It is fascinating how equivalents in different languages like to overlap but are never exactly perfect equivalents. They are akin to templates that do not quite fit, like trying to pour two pints of water into a one litre jug.
Research shows that certain languages have a tendency to use particular semantic fields more often than other languages. For example, the German language may employ more words from the arts and crafts semantic field than English. Polish, on the other hand, may use more words connected with love than German.
Corpus evidence shows us that even two texts, one of which is a translation of another do not perfectly share identical semantic fields. Different languages use different lexical and semantic tools to deal with different linguistic problems which creates shifts in the semantic map of a text. Not only do translated texts have different semantic fingerprints but words also.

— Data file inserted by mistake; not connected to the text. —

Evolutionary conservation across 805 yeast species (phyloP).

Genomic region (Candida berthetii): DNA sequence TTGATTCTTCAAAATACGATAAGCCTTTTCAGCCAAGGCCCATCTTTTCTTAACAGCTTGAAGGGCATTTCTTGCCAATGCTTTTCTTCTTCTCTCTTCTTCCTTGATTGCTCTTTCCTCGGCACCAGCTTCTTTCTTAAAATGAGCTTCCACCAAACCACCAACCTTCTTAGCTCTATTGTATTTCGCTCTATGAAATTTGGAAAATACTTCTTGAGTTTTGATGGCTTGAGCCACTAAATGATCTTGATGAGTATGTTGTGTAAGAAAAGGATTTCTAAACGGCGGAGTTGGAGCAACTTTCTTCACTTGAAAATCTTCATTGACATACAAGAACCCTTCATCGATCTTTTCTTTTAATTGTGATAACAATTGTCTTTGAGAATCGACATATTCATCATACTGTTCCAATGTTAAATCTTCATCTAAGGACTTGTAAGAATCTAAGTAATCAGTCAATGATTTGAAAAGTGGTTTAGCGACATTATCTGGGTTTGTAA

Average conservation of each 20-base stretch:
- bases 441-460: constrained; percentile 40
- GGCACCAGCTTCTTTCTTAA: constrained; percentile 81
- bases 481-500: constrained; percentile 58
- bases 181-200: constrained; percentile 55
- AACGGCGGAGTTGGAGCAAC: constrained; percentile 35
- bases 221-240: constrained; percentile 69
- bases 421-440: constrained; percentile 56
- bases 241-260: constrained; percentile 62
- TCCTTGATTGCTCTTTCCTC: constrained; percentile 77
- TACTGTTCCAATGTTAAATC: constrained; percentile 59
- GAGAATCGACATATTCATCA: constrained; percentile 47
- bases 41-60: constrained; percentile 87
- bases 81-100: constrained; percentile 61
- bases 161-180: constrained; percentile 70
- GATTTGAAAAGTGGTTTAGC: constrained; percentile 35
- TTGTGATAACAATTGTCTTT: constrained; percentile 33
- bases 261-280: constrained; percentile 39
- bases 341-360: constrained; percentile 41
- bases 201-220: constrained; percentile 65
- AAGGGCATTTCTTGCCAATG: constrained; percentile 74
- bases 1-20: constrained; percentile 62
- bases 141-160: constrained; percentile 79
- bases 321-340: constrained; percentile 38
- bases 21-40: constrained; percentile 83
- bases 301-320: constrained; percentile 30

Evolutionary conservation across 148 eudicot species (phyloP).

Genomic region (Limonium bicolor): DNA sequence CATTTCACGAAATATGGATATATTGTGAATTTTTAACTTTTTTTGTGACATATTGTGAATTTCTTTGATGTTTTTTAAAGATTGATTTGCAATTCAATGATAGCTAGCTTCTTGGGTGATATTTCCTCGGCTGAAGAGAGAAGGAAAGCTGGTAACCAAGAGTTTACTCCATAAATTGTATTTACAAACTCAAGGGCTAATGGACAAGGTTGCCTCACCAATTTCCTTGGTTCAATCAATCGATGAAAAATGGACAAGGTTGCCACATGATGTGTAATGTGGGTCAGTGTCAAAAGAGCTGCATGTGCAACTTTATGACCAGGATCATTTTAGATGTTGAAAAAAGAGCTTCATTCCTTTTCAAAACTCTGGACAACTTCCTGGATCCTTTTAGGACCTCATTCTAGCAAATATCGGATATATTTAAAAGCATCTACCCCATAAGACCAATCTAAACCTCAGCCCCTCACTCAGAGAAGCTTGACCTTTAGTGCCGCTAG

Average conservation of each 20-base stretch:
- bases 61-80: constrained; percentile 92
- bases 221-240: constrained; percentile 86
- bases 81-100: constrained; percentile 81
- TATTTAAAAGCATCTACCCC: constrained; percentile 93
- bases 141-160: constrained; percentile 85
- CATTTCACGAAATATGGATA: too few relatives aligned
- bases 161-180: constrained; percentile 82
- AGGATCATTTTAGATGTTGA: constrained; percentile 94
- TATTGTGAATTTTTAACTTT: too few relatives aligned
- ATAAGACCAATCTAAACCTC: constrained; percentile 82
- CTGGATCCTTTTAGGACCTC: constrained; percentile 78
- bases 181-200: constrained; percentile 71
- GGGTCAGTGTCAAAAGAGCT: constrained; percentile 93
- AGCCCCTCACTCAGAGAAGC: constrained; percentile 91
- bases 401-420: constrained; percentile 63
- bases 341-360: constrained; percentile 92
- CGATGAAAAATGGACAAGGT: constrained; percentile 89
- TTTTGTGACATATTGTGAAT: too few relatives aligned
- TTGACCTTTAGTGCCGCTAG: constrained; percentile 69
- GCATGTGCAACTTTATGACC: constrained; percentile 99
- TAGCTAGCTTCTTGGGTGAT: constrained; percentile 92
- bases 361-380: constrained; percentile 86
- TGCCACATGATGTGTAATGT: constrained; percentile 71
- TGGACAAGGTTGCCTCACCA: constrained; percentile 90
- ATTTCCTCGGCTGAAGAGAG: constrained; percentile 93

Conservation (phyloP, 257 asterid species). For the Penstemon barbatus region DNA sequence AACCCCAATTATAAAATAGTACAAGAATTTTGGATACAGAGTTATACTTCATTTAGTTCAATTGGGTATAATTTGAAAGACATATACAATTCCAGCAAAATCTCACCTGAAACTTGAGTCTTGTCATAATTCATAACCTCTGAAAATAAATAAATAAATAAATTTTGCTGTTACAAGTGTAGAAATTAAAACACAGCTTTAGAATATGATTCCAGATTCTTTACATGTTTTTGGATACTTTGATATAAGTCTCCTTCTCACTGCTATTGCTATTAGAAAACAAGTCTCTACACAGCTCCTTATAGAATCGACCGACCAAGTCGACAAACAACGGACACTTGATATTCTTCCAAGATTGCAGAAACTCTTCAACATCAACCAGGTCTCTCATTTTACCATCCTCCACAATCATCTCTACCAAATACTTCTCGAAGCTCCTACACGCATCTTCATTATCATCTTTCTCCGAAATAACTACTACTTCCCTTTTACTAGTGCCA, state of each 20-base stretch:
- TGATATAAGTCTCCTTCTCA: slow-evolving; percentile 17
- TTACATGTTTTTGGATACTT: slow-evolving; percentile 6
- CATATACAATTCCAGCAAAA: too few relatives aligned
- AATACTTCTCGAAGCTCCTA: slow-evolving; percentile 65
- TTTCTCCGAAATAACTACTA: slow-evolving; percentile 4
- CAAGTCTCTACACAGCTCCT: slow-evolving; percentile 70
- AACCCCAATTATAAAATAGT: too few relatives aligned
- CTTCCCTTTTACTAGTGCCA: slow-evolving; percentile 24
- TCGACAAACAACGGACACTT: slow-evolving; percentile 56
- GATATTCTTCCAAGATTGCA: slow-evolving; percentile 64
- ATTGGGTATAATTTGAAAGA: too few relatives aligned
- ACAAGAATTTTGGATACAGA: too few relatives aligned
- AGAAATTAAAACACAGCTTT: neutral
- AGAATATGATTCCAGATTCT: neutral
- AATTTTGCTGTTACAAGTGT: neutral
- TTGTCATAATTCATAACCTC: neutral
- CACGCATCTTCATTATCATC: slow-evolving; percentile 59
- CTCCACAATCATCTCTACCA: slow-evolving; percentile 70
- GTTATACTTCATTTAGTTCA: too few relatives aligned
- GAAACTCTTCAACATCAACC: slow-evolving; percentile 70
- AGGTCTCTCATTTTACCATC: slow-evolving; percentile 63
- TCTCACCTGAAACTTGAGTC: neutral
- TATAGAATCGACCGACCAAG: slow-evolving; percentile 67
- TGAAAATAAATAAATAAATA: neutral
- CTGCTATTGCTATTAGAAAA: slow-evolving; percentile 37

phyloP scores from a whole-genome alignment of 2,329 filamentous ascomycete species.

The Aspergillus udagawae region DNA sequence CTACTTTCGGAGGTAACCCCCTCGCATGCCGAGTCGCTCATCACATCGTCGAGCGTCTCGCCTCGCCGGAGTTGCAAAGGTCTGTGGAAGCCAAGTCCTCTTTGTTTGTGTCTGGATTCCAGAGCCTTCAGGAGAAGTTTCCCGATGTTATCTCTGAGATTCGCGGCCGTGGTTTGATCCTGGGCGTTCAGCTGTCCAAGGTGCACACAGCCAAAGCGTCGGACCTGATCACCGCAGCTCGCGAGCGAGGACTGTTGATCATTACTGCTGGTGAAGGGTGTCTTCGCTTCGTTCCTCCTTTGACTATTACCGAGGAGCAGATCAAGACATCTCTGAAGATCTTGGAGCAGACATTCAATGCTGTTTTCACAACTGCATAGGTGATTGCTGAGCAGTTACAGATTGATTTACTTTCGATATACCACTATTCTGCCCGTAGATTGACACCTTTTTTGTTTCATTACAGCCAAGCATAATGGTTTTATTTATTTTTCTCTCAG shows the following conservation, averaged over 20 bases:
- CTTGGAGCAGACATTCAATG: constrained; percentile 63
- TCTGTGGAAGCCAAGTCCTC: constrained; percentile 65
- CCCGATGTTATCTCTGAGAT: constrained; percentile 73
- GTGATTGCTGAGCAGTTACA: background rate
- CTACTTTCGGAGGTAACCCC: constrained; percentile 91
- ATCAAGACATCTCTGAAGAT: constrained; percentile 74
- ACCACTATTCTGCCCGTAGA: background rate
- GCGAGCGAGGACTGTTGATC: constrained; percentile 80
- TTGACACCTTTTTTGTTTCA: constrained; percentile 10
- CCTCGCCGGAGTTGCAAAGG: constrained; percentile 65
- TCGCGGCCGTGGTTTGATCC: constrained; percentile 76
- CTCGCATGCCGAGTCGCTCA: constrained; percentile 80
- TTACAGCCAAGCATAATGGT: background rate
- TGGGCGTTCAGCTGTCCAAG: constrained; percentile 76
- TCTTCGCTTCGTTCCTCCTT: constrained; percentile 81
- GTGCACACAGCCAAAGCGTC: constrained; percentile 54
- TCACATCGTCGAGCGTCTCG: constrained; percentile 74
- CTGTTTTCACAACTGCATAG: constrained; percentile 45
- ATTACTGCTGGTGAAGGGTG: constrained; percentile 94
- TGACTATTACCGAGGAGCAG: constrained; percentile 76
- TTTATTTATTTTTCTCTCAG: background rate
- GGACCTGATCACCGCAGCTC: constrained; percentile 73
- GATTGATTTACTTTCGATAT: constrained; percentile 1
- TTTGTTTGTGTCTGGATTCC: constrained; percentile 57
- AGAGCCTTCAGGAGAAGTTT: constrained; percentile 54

For example, let us look at different words for love, desire, have, want, need etc in German, French, Polish, English. The differences in these words may hinge on faint nuances between them but that does not change the fact that they are slightly different from one another.
We can talk of Liebe, amour, miłość and love. But do these all mean the same and are they always used in the same context? What about Wunsch, désir, pragnienie and desire? They may be dictionary equivalents but are they contextual equivalents?
Corpus evidence shows us that these words, though seemingly equivalent, are used in fractionally different semantic fields and used with a different frequency in each of the languages.